PeteD01

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Re: Are you subject to the "Wealth Effect" ?
« Reply #8 on: February 15, 2014, 03:14:17 PM »
I am affected by the wealth effect - in the opposite direction though as far as unnecessary spending goes.
With the market gains our investment portfolio ceased being the limiting factor for FI.
Now it is the mortgage and especially a basement apartment which we have been renovating ever so slowly. So in the last two months we have spend much more than scheduled on the renovation and in mortgage payments. As a consequence our discretionary spending has been curtailed quite a bit below the usual.
I do enjoy seeing the apartment getting finished ahead of time though.
Next month our roommate (family member) will move in.
All in all a rather big wealth effect for us.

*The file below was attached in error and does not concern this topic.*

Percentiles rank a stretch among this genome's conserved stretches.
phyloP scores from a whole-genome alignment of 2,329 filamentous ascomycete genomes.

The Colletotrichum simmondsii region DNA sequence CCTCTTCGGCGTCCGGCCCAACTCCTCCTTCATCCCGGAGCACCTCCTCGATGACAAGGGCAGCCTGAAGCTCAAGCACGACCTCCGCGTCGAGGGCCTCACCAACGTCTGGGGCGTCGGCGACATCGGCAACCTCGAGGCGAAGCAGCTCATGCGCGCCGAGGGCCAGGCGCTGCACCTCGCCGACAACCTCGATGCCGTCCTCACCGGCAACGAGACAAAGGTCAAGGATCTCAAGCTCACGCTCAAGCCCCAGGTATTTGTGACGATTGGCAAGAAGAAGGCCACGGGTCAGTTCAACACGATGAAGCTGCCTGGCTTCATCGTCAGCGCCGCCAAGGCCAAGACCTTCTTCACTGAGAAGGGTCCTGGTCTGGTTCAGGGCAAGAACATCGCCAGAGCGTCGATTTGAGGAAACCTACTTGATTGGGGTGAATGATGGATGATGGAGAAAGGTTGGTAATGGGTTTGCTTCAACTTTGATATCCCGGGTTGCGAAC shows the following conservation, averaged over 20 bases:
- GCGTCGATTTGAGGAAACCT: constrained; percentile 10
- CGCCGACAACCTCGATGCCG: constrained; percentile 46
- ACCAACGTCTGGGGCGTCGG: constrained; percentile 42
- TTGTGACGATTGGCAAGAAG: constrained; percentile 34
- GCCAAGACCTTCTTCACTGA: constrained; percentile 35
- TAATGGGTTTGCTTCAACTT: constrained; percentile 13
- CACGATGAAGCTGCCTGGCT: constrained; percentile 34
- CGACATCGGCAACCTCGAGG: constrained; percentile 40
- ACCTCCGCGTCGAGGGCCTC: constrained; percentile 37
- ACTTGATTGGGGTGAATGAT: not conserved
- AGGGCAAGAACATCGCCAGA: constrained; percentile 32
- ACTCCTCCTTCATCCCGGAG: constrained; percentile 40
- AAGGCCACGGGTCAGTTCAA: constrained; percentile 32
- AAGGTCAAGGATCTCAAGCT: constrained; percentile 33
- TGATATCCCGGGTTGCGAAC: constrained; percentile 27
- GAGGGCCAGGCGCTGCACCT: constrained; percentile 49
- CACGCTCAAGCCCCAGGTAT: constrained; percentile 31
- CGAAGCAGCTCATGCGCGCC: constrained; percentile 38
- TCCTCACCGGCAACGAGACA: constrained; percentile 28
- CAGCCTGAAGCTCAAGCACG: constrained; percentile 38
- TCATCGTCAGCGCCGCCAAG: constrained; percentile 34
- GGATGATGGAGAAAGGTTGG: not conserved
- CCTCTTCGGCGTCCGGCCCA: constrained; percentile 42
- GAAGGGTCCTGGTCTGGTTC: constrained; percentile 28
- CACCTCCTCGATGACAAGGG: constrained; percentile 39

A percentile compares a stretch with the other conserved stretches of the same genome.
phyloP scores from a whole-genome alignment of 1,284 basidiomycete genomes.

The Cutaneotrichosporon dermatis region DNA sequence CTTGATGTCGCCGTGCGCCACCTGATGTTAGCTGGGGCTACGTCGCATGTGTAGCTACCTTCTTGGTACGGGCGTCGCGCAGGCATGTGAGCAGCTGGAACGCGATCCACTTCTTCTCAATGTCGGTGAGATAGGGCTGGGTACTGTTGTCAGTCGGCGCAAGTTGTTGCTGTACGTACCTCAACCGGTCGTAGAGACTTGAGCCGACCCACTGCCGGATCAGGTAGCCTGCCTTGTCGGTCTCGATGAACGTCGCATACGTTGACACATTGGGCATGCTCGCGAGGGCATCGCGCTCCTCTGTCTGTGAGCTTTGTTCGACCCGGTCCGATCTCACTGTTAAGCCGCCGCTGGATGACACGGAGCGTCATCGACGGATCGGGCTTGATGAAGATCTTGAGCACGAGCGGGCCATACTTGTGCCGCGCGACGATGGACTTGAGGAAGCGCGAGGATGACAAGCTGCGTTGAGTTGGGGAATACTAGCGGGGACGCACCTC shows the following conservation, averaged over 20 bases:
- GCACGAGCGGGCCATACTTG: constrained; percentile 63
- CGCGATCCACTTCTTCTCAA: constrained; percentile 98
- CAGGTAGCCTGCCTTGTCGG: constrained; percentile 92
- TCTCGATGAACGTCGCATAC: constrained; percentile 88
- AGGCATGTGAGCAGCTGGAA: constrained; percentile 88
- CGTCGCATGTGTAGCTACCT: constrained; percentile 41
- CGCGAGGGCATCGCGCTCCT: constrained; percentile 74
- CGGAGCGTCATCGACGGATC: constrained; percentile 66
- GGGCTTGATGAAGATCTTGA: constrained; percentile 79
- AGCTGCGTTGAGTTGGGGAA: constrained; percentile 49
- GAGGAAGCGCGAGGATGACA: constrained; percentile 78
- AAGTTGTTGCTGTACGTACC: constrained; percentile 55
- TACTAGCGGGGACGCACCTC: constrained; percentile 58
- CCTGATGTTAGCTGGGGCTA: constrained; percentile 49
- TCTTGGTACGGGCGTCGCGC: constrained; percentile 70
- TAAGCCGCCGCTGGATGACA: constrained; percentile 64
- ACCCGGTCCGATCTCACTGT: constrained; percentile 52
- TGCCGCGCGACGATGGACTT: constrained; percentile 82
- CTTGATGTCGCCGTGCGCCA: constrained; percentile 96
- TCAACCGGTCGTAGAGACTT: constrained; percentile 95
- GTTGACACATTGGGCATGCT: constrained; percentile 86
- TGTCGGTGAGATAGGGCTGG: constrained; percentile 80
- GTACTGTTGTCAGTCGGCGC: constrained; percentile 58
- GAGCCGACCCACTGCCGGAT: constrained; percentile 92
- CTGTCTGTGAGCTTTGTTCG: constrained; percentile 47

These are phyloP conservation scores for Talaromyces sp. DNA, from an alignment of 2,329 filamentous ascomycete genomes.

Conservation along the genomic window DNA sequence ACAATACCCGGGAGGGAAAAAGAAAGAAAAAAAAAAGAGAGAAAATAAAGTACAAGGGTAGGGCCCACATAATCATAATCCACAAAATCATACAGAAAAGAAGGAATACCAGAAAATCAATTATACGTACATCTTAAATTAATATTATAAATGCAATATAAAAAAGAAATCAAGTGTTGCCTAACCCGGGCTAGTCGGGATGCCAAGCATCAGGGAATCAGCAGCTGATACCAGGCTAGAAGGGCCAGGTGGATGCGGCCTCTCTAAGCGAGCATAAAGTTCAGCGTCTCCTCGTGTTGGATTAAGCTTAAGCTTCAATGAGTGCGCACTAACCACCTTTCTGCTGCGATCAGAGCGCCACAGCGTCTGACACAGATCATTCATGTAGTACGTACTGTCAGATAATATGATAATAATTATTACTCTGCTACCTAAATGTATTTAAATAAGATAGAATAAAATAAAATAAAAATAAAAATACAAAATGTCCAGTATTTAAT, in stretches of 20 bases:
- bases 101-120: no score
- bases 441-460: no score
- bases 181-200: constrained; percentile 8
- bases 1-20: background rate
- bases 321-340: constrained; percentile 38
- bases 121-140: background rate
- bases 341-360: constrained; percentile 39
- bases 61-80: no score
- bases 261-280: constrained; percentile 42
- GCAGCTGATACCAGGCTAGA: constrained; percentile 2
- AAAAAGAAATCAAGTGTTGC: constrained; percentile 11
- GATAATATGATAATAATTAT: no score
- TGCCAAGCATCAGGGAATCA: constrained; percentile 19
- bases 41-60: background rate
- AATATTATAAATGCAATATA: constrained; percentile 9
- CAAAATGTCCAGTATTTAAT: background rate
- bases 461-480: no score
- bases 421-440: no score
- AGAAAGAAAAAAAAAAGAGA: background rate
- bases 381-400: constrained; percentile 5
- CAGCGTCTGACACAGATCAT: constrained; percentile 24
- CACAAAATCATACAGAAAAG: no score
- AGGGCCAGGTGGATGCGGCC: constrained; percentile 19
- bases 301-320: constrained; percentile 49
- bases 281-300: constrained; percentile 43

Peter

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Re: Are you subject to the "Wealth Effect" ?
« Reply #9 on: February 15, 2014, 04:32:40 PM »
I'm still in the accumulation phase, so I shouldn't be happy when the market goes up since the purchase price goes up, ...

This!  Exactly!

An ideal stock market trend would be for prices to gently rise for the entire time you're buying stocks before retirement, then jump way up the day before you retire and climb for years afterward.  Gently rising is better than dropping or staying the same because it means the economy is healthier.

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Re: Are you subject to the "Wealth Effect" ?
« Reply #10 on: February 15, 2014, 05:07:52 PM »